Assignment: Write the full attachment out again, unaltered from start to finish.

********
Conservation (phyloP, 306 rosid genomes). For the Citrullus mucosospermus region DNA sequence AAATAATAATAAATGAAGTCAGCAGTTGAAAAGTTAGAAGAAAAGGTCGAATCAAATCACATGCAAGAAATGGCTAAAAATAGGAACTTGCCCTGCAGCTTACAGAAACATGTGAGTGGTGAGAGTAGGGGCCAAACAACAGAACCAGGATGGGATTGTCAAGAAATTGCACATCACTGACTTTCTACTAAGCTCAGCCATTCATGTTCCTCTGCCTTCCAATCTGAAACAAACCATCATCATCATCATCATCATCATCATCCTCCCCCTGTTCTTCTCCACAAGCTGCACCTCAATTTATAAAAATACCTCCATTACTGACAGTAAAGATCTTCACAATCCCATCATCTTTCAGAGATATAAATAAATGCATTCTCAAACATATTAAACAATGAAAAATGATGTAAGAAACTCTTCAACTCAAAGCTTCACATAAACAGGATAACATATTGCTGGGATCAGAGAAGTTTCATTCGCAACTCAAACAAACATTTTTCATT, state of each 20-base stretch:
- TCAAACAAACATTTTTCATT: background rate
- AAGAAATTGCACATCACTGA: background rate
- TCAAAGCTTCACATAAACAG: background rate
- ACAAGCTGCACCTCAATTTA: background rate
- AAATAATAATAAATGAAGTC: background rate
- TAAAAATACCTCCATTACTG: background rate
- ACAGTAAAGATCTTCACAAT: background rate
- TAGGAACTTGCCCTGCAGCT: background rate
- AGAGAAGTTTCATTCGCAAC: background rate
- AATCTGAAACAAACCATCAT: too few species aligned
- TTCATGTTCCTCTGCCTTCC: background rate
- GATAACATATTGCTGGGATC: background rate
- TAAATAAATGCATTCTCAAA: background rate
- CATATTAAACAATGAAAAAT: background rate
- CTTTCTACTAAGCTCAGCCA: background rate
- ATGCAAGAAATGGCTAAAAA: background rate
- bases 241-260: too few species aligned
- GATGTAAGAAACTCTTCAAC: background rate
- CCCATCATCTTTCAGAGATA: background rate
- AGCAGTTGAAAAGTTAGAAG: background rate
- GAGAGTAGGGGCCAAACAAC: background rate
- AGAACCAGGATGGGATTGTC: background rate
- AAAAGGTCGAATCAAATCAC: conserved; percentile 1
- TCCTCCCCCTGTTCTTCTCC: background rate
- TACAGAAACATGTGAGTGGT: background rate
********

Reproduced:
Conservation (phyloP, 306 rosid genomes). For the Citrullus mucosospermus region DNA sequence AAATAATAATAAATGAAGTCAGCAGTTGAAAAGTTAGAAGAAAAGGTCGAATCAAATCACATGCAAGAAATGGCTAAAAATAGGAACTTGCCCTGCAGCTTACAGAAACATGTGAGTGGTGAGAGTAGGGGCCAAACAACAGAACCAGGATGGGATTGTCAAGAAATTGCACATCACTGACTTTCTACTAAGCTCAGCCATTCATGTTCCTCTGCCTTCCAATCTGAAACAAACCATCATCATCATCATCATCATCATCATCCTCCCCCTGTTCTTCTCCACAAGCTGCACCTCAATTTATAAAAATACCTCCATTACTGACAGTAAAGATCTTCACAATCCCATCATCTTTCAGAGATATAAATAAATGCATTCTCAAACATATTAAACAATGAAAAATGATGTAAGAAACTCTTCAACTCAAAGCTTCACATAAACAGGATAACATATTGCTGGGATCAGAGAAGTTTCATTCGCAACTCAAACAAACATTTTTCATT, state of each 20-base stretch:
- TCAAACAAACATTTTTCATT: background rate
- AAGAAATTGCACATCACTGA: background rate
- TCAAAGCTTCACATAAACAG: background rate
- ACAAGCTGCACCTCAATTTA: background rate
- AAATAATAATAAATGAAGTC: background rate
- TAAAAATACCTCCATTACTG: background rate
- ACAGTAAAGATCTTCACAAT: background rate
- TAGGAACTTGCCCTGCAGCT: background rate
- AGAGAAGTTTCATTCGCAAC: background rate
- AATCTGAAACAAACCATCAT: too few species aligned
- TTCATGTTCCTCTGCCTTCC: background rate
- GATAACATATTGCTGGGATC: background rate
- TAAATAAATGCATTCTCAAA: background rate
- CATATTAAACAATGAAAAAT: background rate
- CTTTCTACTAAGCTCAGCCA: background rate
- ATGCAAGAAATGGCTAAAAA: background rate
- bases 241-260: too few species aligned
- GATGTAAGAAACTCTTCAAC: background rate
- CCCATCATCTTTCAGAGATA: background rate
- AGCAGTTGAAAAGTTAGAAG: background rate
- GAGAGTAGGGGCCAAACAAC: background rate
- AGAACCAGGATGGGATTGTC: background rate
- AAAAGGTCGAATCAAATCAC: conserved; percentile 1
- TCCTCCCCCTGTTCTTCTCC: background rate
- TACAGAAACATGTGAGTGGT: background rate